On the weekend we took a break from documentary work and went to Tsavo West National Park and spent the night at Severin Safari Camp. A VERY nice camp where we stayed in VERY nice tents. Although, I hesitate to call them tents because these were the nicest tents I’ve ever seen. I think “huts” would be a more accurate description. And “hut” might not even do them justice.

Given that Severin Safari camp is located in a national park in Kenya, it goes without saying (and yet I’m saying it anyway) that there were more than a few animals roaming around. While we didn’t see any big cats or elephants at the camp, we did see zebras, giraffes, impalas, and a plethora of birds – including one that swooped in to snag a giant bumblebee which was flying only a few feet from our dining table. Seriously, the bee was the size of a golf ball.

Given the close proximity to the animals, there were certain safety precautions in place while at the camp. Most notably, we needed to be escorted to and from our huts after dark by one of the three Maasai on duty. Even the animals know not to mess with the Maasai. Side note: Our first significant wildlife sighting actually occurred on the road to Severin Safari Camp and it came in the form of a giant female ostrich. She strode alongside of us for a while before easing her way in front of our van and taking a seat right in the middle of the VERY dusty road and proceeded to create a minor dust storm. Apparently it was her road. Fortunately, she didn’t demand a toll to pass and we carried on without incident.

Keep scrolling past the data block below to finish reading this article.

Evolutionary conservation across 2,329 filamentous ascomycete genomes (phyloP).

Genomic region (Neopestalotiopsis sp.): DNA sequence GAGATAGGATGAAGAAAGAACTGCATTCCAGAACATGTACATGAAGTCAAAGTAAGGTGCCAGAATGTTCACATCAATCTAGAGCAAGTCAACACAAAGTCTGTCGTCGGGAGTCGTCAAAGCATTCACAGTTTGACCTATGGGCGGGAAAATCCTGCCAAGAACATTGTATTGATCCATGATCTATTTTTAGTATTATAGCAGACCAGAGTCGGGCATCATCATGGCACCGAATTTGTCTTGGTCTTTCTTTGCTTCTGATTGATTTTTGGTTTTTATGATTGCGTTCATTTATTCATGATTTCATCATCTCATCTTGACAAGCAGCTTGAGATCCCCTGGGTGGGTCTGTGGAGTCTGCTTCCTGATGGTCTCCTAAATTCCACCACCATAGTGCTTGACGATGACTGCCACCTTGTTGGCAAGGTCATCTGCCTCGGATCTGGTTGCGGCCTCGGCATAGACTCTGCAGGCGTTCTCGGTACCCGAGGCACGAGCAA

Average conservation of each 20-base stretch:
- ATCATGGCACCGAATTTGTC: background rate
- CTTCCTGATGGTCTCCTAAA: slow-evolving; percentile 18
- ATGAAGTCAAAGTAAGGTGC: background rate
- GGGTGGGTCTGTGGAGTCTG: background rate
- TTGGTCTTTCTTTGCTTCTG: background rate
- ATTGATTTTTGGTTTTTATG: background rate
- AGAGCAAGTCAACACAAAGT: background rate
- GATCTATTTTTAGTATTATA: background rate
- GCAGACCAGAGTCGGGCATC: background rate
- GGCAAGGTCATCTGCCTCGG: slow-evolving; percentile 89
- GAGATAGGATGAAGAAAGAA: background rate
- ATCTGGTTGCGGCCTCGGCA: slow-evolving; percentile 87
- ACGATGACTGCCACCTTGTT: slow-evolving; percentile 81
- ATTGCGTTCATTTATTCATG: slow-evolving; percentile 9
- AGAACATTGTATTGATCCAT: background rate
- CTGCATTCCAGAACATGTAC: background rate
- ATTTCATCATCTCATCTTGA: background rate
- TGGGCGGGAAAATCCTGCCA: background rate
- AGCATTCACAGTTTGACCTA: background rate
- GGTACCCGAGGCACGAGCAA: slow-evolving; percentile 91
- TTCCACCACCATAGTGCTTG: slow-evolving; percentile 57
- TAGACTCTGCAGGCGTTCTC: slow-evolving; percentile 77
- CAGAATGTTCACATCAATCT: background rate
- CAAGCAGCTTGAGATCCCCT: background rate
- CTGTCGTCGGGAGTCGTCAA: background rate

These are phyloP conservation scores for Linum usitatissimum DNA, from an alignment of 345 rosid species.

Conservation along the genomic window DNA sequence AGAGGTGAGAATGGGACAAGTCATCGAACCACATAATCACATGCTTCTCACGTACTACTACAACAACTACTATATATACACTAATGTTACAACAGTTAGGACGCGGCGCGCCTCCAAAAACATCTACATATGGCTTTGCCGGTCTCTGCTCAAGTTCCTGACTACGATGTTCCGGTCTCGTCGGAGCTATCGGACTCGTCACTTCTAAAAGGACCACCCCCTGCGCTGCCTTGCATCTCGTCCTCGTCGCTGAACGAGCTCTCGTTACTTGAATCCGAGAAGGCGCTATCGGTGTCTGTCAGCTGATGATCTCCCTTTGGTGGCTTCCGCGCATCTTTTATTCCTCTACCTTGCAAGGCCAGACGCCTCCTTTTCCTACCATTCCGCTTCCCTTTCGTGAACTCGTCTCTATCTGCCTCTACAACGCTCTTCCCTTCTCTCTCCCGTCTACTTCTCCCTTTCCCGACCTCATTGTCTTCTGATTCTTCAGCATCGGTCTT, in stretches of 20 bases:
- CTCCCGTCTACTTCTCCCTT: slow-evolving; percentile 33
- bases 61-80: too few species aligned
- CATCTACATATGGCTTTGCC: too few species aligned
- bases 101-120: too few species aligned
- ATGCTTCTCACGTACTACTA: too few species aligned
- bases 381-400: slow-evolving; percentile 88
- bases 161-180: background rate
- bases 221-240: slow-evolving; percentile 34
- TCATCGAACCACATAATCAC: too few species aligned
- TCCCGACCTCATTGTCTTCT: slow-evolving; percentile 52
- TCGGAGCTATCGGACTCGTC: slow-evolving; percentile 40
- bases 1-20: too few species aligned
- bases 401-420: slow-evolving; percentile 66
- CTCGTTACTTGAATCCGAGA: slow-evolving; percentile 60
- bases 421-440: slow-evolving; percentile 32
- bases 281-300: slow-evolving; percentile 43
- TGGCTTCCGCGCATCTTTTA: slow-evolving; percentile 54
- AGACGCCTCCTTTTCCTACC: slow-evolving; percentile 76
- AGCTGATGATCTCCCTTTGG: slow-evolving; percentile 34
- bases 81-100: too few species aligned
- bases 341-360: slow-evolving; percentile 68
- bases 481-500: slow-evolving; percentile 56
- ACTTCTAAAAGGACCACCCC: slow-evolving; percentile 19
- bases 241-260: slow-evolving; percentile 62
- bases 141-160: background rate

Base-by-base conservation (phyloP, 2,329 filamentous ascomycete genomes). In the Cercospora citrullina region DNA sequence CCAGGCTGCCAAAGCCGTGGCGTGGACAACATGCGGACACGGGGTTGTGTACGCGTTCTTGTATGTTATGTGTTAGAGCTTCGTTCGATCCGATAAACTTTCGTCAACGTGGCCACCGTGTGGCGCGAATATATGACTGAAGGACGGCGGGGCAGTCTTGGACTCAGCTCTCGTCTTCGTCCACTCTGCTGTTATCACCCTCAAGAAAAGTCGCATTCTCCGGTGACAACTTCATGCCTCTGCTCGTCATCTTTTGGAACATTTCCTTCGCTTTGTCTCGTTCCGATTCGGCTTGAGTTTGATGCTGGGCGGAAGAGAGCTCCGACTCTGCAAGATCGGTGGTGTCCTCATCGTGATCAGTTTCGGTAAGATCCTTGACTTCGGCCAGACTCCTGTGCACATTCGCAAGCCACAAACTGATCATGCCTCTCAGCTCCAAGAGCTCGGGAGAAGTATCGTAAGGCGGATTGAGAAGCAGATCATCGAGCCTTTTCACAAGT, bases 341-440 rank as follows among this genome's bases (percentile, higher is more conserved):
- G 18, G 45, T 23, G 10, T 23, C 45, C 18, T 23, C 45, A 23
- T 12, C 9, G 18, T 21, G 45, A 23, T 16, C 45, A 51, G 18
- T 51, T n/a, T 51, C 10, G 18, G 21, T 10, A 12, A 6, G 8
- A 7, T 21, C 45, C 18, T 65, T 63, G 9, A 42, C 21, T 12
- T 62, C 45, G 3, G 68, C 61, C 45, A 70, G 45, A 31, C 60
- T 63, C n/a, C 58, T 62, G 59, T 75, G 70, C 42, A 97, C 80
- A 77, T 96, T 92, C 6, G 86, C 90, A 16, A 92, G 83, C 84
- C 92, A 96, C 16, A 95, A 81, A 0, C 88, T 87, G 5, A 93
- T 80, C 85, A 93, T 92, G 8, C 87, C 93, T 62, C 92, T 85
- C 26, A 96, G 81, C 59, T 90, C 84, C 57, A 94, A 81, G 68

First elephant sighting.

First elephant sighting.

Our afternoon and early evening was spent on a game drive through the maze of roads in the vicinity of the safari camp. There was no shortage of wildlife sightings. And our driver, Mohammed did a great job of traversing the dusty and sometimes awkwardly hilly and uneven roads. Along those roads we witnessed a plethora of zebras, impalas, and many a dik-dik (tiny deer-like animals), several baboons and giraffes, monkeys, and even a few elephants were kind enough to make an appearance. To top it off, the sunset was stunning. Truly stunning. No Photoshop required.

After the game drive, we returned to the camp for dinner before retiring to our respective huts for the night. I had no reason to summon a Maasai escort during the night; however, I did wake to a rustling sound outside my hut at about 5:00 AM. Despite the early hour I felt the need to investigate. My investigation revealed a large number of zebras and impalas casually walking past our huts. Several of the impalas stopped right next to my hut to graze for a bit. Unfortunately, it was very dark so I have no photos of the moment. Instead I just watched. It was all very cool.

Speaking of cool, the weather has been much warmer since leaving Nairobi and arriving in Wote. And Wote in the middle of August is dry. Very dry. And, VERY dusty. A stark contrast to the UK portion of this year’s cycle tour. That said, I’m not sure I’d want to ride my bicycle in Kenya (specifically Nairobi). Yes, it’s dry but the roads and drivers don’t leave me with the impression that it’s a particularly cycle-friendly area. I would certainly need a bicycle more suited to off-road riding than my current configuration. That said, I’m sure many have cycled through here. Who knows, maybe I will too. Someday.